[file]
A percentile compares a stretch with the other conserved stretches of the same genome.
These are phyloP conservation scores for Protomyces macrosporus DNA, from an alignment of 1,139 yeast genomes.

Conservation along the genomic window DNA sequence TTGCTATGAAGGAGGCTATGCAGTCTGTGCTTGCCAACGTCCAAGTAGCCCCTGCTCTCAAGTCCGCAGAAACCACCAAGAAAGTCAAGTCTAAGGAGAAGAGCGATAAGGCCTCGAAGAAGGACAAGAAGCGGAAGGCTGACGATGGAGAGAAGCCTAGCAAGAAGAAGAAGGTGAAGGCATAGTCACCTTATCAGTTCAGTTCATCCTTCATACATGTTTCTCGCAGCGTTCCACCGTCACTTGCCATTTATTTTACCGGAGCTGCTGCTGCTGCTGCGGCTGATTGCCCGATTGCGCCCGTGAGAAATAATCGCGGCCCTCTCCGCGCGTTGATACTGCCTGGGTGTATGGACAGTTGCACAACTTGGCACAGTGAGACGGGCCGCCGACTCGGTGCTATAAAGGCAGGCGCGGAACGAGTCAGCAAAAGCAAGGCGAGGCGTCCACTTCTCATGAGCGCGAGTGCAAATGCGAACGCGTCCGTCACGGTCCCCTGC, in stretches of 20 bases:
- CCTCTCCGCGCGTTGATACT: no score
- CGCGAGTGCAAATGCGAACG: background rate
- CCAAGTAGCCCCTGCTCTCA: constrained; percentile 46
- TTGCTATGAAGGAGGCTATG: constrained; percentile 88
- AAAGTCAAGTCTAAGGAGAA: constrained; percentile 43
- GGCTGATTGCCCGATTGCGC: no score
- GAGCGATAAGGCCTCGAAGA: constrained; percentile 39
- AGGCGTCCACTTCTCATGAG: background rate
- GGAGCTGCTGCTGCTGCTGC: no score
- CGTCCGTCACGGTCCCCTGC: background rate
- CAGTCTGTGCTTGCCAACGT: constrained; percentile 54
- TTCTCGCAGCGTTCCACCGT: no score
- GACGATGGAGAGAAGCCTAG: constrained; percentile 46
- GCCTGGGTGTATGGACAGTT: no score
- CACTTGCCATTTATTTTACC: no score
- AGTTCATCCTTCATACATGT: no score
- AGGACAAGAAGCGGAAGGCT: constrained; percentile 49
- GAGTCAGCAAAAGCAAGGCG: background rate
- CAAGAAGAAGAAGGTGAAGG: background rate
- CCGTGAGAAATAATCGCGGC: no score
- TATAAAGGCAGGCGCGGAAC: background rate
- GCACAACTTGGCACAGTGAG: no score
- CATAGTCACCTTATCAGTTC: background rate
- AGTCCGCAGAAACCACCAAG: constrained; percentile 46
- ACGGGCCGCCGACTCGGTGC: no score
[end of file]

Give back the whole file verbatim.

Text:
A percentile compares a stretch with the other conserved stretches of the same genome.
These are phyloP conservation scores for Protomyces macrosporus DNA, from an alignment of 1,139 yeast genomes.

Conservation along the genomic window DNA sequence TTGCTATGAAGGAGGCTATGCAGTCTGTGCTTGCCAACGTCCAAGTAGCCCCTGCTCTCAAGTCCGCAGAAACCACCAAGAAAGTCAAGTCTAAGGAGAAGAGCGATAAGGCCTCGAAGAAGGACAAGAAGCGGAAGGCTGACGATGGAGAGAAGCCTAGCAAGAAGAAGAAGGTGAAGGCATAGTCACCTTATCAGTTCAGTTCATCCTTCATACATGTTTCTCGCAGCGTTCCACCGTCACTTGCCATTTATTTTACCGGAGCTGCTGCTGCTGCTGCGGCTGATTGCCCGATTGCGCCCGTGAGAAATAATCGCGGCCCTCTCCGCGCGTTGATACTGCCTGGGTGTATGGACAGTTGCACAACTTGGCACAGTGAGACGGGCCGCCGACTCGGTGCTATAAAGGCAGGCGCGGAACGAGTCAGCAAAAGCAAGGCGAGGCGTCCACTTCTCATGAGCGCGAGTGCAAATGCGAACGCGTCCGTCACGGTCCCCTGC, in stretches of 20 bases:
- CCTCTCCGCGCGTTGATACT: no score
- CGCGAGTGCAAATGCGAACG: background rate
- CCAAGTAGCCCCTGCTCTCA: constrained; percentile 46
- TTGCTATGAAGGAGGCTATG: constrained; percentile 88
- AAAGTCAAGTCTAAGGAGAA: constrained; percentile 43
- GGCTGATTGCCCGATTGCGC: no score
- GAGCGATAAGGCCTCGAAGA: constrained; percentile 39
- AGGCGTCCACTTCTCATGAG: background rate
- GGAGCTGCTGCTGCTGCTGC: no score
- CGTCCGTCACGGTCCCCTGC: background rate
- CAGTCTGTGCTTGCCAACGT: constrained; percentile 54
- TTCTCGCAGCGTTCCACCGT: no score
- GACGATGGAGAGAAGCCTAG: constrained; percentile 46
- GCCTGGGTGTATGGACAGTT: no score
- CACTTGCCATTTATTTTACC: no score
- AGTTCATCCTTCATACATGT: no score
- AGGACAAGAAGCGGAAGGCT: constrained; percentile 49
- GAGTCAGCAAAAGCAAGGCG: background rate
- CAAGAAGAAGAAGGTGAAGG: background rate
- CCGTGAGAAATAATCGCGGC: no score
- TATAAAGGCAGGCGCGGAAC: background rate
- GCACAACTTGGCACAGTGAG: no score
- CATAGTCACCTTATCAGTTC: background rate
- AGTCCGCAGAAACCACCAAG: constrained; percentile 46
- ACGGGCCGCCGACTCGGTGC: no score